Cowboys As Cold Warriors

Cowboys As Cold Warriors: The Western And U S History

STANLEY CORKIN
Copyright Date: 2004
Published by: Temple University Press
Pages: 288
https://www.jstor.org/stable/j.ctt14bt2p0
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    Cowboys As Cold Warriors
    Book Description:

    Though the United States emerged from World War II with superpower status and quickly entered a period of economic prosperity, the stresses and contradictions of the Cold War nevertheless cast a shadow over American life. The same period marked the heyday of the western film.Cowboys as Cold Warriorsshows that this was no coincidence. It examines many of the significant westerns released between 1946 and 1962, analyzing how they responded to and influenced the cultural climate of the country. Author Stanley Corkin discusses a dozen films in detail, connecting them to each other and to numerous others. He considers how these cultural productions both embellished the myth of the American frontier and reflected the era in which they were made.Films discussed include: My Darling Clementine, Red River, Duel in the Sun, Pursued, Fort Apache, Broken Arrow, The Gunfighter, High Noon, Shane, The Searchers, Gunfight at the OK Corral, The Magnificent Seven, The Alamo, Lonely Are the Brave, Ride the High Country, and The Man Who Shot Liberty Valance.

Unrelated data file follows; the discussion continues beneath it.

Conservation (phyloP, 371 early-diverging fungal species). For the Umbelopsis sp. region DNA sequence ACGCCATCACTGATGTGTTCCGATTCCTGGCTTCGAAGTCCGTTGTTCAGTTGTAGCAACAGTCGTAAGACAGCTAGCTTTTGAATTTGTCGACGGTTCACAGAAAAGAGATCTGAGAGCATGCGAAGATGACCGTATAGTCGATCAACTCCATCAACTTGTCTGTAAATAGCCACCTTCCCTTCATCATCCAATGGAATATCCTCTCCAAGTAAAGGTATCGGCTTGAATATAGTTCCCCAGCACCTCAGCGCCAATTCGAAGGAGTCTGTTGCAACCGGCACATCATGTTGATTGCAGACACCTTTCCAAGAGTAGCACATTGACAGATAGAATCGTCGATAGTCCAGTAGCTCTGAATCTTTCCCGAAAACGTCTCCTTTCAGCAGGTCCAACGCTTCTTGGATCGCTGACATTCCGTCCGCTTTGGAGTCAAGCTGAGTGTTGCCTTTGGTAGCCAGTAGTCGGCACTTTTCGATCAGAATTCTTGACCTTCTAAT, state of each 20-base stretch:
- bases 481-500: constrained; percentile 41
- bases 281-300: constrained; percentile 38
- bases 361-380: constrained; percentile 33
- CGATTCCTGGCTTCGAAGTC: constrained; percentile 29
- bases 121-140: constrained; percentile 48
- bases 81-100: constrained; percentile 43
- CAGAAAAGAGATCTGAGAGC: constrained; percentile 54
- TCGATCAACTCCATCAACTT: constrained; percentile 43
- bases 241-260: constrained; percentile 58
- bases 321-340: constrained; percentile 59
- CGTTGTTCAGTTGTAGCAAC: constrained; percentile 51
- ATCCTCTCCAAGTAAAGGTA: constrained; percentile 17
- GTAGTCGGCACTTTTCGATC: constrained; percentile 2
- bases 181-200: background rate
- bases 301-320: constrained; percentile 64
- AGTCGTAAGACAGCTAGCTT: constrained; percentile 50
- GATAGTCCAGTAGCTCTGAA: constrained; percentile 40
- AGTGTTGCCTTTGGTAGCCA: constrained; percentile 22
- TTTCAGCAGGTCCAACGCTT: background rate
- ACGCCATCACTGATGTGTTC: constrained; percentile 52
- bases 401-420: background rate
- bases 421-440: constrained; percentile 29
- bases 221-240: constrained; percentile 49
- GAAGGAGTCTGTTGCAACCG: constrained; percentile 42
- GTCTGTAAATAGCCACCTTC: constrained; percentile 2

eISBN: 978-1-4399-0568-5
    Subjects: Sociology

Table of Contents

  1. Front Matter
    (pp. i-iv)
  2. Table of Contents
    (pp. v-vi)
  3. ACKNOWLEDGMENTS
    (pp. vii-x)
  4. INTRODUCTION WESTERNS, U.S. HISTORY, AND THE COLD WAR
    (pp. 1-18)

    In this study of Hollywood Westerns released between 1946 and 1962, I consider closely some sixteen films and make mention of numerous others. Neither the dates nor my choice of films is arbitrary. Historically, this chronology takes us from the end of World War II and the beginnings of what historian Thomas McCormick has called America’s half-century to the eve of the war in Vietnam.¹ The films are largely those that were popular with audiences and critics and highly influential in the genre. In U.S. film his—large-budget features—burgeoned as at no other time. When, for example, in the...